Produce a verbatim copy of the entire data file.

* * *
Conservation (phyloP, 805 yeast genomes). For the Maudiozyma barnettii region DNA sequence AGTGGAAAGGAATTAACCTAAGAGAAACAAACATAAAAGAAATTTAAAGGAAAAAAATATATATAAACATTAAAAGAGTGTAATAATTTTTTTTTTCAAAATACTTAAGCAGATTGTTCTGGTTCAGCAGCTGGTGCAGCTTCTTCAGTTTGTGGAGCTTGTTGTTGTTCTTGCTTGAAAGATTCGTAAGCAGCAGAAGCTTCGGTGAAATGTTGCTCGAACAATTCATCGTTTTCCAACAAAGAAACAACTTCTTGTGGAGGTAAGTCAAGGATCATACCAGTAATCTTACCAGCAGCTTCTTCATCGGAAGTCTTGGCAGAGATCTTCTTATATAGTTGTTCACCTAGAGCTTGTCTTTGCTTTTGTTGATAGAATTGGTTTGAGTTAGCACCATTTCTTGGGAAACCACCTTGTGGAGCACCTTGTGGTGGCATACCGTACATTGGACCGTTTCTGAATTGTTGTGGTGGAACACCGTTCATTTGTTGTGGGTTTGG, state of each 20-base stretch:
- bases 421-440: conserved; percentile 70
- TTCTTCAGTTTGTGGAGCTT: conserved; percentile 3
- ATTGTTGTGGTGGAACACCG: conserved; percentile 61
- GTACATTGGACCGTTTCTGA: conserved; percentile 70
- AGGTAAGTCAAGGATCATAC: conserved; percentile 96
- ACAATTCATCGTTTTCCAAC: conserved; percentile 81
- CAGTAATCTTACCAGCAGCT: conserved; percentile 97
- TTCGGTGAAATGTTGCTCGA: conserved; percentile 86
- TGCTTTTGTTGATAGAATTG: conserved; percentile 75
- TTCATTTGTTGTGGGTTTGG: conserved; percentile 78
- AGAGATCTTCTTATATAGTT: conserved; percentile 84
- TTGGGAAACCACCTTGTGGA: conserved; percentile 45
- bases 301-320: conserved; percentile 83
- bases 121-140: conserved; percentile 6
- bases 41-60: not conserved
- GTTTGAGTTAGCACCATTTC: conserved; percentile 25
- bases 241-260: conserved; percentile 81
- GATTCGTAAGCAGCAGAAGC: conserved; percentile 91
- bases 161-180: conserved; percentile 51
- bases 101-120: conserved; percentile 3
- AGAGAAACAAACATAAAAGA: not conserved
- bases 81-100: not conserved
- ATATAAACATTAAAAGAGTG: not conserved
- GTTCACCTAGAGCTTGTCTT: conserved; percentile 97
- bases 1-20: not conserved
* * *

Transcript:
Conservation (phyloP, 805 yeast genomes). For the Maudiozyma barnettii region DNA sequence AGTGGAAAGGAATTAACCTAAGAGAAACAAACATAAAAGAAATTTAAAGGAAAAAAATATATATAAACATTAAAAGAGTGTAATAATTTTTTTTTTCAAAATACTTAAGCAGATTGTTCTGGTTCAGCAGCTGGTGCAGCTTCTTCAGTTTGTGGAGCTTGTTGTTGTTCTTGCTTGAAAGATTCGTAAGCAGCAGAAGCTTCGGTGAAATGTTGCTCGAACAATTCATCGTTTTCCAACAAAGAAACAACTTCTTGTGGAGGTAAGTCAAGGATCATACCAGTAATCTTACCAGCAGCTTCTTCATCGGAAGTCTTGGCAGAGATCTTCTTATATAGTTGTTCACCTAGAGCTTGTCTTTGCTTTTGTTGATAGAATTGGTTTGAGTTAGCACCATTTCTTGGGAAACCACCTTGTGGAGCACCTTGTGGTGGCATACCGTACATTGGACCGTTTCTGAATTGTTGTGGTGGAACACCGTTCATTTGTTGTGGGTTTGG, state of each 20-base stretch:
- bases 421-440: conserved; percentile 70
- TTCTTCAGTTTGTGGAGCTT: conserved; percentile 3
- ATTGTTGTGGTGGAACACCG: conserved; percentile 61
- GTACATTGGACCGTTTCTGA: conserved; percentile 70
- AGGTAAGTCAAGGATCATAC: conserved; percentile 96
- ACAATTCATCGTTTTCCAAC: conserved; percentile 81
- CAGTAATCTTACCAGCAGCT: conserved; percentile 97
- TTCGGTGAAATGTTGCTCGA: conserved; percentile 86
- TGCTTTTGTTGATAGAATTG: conserved; percentile 75
- TTCATTTGTTGTGGGTTTGG: conserved; percentile 78
- AGAGATCTTCTTATATAGTT: conserved; percentile 84
- TTGGGAAACCACCTTGTGGA: conserved; percentile 45
- bases 301-320: conserved; percentile 83
- bases 121-140: conserved; percentile 6
- bases 41-60: not conserved
- GTTTGAGTTAGCACCATTTC: conserved; percentile 25
- bases 241-260: conserved; percentile 81
- GATTCGTAAGCAGCAGAAGC: conserved; percentile 91
- bases 161-180: conserved; percentile 51
- bases 101-120: conserved; percentile 3
- AGAGAAACAAACATAAAAGA: not conserved
- bases 81-100: not conserved
- ATATAAACATTAAAAGAGTG: not conserved
- GTTCACCTAGAGCTTGTCTT: conserved; percentile 97
- bases 1-20: not conserved